Social Science Commentary on Abu Ghraib

Reprinted from International Society of Political Psychology News, Vol. 15, No. 2 (Fall 2004), p. 9.

Abstract: The torture of male, female and child prisoners held without charges in the US military prison at Abu Ghraib requires a reaction from the social science disciplines engaged in the cultural research that may have contributed to the rationale and methods used there. This brief report summarizes the critical commentary solicited and published by the American Anthropological Association in its September issue of Anthropology News.

Psychology and other social science disciplines engaged in cross-cultural and international research need much more collective care about the ethics of their activities. My own focus has been on historical abuses of cross-cultural psychology in genocide, in racial denigration, and in espionage. See Rudmin’s (2004 & in press) articles. Last summer, I wrote to the individual members of the ethics committees of the American Psychological Association (APA) and the American Anthropological Association (AAA) about the need to consider the role of research in the design of the methods of torture exhibited at Abu Ghraib prison.

The AAA responded promptly and positively to my inquiry, and arranged that their association newsletter solicit and publish a set of commentary about Abu Ghraib. The APA has been less responsive to this concern.

Gregory Starrett (2004), a contributing editor of Anthropology News, noted that journalist Seymour Hersch, who first reported the Abu Ghraib torture, had identified a 1973 anthropology book, The Arab Mind, as “one source of our government’s understanding of the psychological vulnerabilities of Arabs” (p. 10). This book was written by anthropologist Raphael Patai, and apparently reported, for example, that Arabs are ashamed of nudity, are anxious about homosexuality, and consider dogs to be dirty. For 30 years, this book has been required reading at the US Army’s Special Warfare Center at Fort Bragg, N.C. Patai had been contracted by Yale University’s Human Relations Areas Files in 1956 to prepare a report on Lebanon, Syria, and Jordan, using funding from the US Army. The anthropologist contracted to prepare a comparable report on Afghanistan and Pakistan was Donald Wilber, the chief US planner for the CIA’s 1953 coup against Iran’s democratic government. Starret closes with a paraphrase from Hermann Goering: “In contemporary conflicts any mention of culture may mask the sound of a revolver being drawn.”

Martha Huggins (2004) is a sociologist with several decades of research on state violence and torture in Latin America. She identified 10 conditions that predict torture at US prisons in Iraq and Guantanamo:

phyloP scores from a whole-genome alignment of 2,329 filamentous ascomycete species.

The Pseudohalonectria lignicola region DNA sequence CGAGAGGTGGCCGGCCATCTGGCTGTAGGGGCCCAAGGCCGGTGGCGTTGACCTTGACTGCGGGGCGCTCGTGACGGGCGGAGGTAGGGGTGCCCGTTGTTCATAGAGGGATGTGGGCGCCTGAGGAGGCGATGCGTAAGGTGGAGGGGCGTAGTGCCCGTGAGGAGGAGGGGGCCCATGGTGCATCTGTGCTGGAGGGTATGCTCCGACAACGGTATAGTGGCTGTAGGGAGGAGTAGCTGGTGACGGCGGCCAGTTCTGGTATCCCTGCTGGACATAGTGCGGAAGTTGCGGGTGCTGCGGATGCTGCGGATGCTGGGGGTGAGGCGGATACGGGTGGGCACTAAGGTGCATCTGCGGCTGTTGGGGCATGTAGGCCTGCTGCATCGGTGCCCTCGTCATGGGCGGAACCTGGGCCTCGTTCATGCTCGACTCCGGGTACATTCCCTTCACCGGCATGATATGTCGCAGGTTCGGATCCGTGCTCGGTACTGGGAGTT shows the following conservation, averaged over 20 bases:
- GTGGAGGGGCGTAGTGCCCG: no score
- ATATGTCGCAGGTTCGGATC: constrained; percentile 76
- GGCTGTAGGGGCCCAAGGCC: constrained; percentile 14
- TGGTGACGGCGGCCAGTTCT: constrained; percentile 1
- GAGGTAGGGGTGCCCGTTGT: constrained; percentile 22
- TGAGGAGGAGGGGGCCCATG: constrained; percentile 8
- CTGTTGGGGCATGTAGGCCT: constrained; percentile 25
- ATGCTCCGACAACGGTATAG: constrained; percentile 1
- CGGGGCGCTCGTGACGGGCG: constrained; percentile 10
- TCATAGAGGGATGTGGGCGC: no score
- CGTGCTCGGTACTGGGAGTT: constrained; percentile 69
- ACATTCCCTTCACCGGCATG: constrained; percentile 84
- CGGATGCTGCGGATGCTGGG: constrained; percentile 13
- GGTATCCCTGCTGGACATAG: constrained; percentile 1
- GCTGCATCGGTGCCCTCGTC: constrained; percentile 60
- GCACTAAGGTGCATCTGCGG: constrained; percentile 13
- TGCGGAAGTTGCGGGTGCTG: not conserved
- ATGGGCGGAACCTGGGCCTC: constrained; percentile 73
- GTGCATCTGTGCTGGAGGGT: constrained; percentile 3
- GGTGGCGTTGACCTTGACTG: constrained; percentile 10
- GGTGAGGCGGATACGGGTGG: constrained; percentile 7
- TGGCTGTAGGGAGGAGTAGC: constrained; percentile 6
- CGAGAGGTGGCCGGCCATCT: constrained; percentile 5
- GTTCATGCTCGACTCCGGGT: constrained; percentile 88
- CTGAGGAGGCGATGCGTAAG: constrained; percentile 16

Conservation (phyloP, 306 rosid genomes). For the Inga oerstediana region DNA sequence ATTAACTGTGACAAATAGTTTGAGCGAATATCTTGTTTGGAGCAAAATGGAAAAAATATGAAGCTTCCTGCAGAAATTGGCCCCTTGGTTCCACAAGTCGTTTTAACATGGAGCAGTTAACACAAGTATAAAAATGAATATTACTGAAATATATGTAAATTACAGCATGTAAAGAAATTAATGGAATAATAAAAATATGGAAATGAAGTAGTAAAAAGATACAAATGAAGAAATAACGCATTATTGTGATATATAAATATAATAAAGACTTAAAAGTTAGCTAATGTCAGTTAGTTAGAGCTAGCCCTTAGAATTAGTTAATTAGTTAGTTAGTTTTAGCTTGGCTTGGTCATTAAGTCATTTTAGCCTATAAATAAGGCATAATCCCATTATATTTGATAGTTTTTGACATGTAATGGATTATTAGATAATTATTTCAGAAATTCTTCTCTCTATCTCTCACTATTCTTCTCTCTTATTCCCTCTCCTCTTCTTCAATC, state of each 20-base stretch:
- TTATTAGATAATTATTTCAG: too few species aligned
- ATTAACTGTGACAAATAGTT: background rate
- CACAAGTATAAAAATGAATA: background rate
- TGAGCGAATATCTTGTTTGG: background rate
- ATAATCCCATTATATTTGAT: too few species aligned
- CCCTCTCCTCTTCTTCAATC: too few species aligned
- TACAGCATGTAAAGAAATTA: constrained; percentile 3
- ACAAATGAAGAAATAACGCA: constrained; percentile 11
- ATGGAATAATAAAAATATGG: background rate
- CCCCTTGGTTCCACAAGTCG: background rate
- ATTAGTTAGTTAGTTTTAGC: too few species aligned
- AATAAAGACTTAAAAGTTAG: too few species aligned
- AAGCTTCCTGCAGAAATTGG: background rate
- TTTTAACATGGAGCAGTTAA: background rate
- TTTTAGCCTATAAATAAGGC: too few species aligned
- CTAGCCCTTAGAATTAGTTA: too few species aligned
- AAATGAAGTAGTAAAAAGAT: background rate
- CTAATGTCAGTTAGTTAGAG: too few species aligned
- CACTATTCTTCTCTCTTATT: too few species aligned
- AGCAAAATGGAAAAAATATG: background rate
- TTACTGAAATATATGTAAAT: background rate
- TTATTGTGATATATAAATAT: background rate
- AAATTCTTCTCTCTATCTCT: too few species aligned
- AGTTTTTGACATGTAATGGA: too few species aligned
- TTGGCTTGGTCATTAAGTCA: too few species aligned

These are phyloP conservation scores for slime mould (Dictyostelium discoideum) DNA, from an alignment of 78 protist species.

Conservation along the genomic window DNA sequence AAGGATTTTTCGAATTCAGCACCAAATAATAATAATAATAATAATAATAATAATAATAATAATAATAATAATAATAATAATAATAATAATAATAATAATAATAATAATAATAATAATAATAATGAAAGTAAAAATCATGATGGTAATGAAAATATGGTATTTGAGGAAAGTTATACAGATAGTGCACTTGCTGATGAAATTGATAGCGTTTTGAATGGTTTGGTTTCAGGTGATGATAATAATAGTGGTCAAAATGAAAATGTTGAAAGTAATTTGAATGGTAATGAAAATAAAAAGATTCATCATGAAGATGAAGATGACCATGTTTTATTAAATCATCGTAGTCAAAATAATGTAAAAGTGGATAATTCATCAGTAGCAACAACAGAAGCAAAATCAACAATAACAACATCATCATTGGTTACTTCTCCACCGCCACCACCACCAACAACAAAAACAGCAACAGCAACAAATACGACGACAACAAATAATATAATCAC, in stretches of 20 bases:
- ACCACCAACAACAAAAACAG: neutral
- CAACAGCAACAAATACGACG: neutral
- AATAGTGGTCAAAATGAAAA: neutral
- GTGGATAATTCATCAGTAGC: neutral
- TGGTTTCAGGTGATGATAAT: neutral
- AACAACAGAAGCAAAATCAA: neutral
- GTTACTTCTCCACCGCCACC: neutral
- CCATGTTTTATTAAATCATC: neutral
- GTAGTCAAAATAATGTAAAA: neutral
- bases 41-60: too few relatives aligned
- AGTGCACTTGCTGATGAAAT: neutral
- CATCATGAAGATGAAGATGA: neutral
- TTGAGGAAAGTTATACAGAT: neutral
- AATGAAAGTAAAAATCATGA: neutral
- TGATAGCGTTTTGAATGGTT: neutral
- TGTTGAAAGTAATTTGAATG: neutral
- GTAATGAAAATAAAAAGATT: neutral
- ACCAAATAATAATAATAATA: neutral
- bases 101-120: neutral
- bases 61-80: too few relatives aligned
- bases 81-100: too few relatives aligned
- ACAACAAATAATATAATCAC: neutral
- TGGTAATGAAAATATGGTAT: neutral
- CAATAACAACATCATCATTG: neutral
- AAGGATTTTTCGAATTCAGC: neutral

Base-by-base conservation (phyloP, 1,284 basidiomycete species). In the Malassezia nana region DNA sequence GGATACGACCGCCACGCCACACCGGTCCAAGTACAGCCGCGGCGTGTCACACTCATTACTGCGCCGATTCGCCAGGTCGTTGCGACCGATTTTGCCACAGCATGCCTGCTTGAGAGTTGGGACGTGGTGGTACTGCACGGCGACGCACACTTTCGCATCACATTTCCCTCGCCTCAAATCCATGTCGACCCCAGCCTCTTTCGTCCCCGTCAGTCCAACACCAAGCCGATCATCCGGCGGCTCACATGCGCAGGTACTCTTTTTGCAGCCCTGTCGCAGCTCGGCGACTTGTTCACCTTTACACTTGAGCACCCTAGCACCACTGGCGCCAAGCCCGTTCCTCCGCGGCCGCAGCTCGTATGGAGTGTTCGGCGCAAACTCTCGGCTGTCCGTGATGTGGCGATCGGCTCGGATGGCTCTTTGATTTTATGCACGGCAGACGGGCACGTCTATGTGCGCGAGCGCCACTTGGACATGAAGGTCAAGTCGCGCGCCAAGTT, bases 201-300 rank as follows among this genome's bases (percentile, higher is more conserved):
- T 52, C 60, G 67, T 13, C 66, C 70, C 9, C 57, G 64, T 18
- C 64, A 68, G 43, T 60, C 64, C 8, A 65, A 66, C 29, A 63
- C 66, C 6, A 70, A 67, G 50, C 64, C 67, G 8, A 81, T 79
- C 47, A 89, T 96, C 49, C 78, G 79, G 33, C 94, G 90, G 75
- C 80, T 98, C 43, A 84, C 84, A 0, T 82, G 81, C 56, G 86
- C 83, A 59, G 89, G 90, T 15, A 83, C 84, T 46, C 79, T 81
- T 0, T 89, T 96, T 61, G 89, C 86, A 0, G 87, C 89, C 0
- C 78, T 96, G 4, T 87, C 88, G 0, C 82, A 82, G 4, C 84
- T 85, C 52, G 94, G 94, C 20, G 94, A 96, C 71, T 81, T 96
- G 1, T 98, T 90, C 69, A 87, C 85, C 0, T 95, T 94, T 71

1. The word “torture” is avoided by officials and guards, preferring instead terms like “tough interrogation.”
  2. Evidence of torture is ignored and denied.
  3. Ad hoc legalism is used to make torture seem legal and legitimate.
  4. Torture is justified under the rhetoric and ideology of national security.
  5. Torture is systematic, taught and maintained by legal, ideological, and organizational frameworks.
  6. Many people are engaged in the torture, not just a few bad apples.
  7. The responsibility is thus spread, so that the actual perpetrators will take the blame and the officials behind the torture regime are protected.
  8. Prisons are pressured to process prisoners efficiently in order to maximize production of information.
  9. The torturers try to maintain secrecy and anonymity, hence they wear hoods, work at night, etc.
  10. Torturers have impunity, and those responsible are unlikely to be punished.

Stephen Reicher and Alex Haslam (2004) are British psychologists who review some of the arguments that social pressures, social roles, and group-think are causes of atrocities. They had run their own version of the infamous Stanford Prison Experiment and found that those participants who resisted their roles and did not succumb to sadism were apparently motivated by multiple allegiances and concerns about how their behavior would be judged at other times and from other perspectives. Thus, social groups can be a source of morality and resistance to evil acts as well as a cause of evil acts. Perhaps the greatest source of evil actions arises from identifying “others” whom threaten “us.” Such categorizations of people and such emotions of fear arise from the rhetoric and visions of a society’s political leadership, usually for purposes of acquiring or maintaining political power. “In the end, evil may well be banal, but banality is not a sign that human activity and human choice are missing” (p. 15).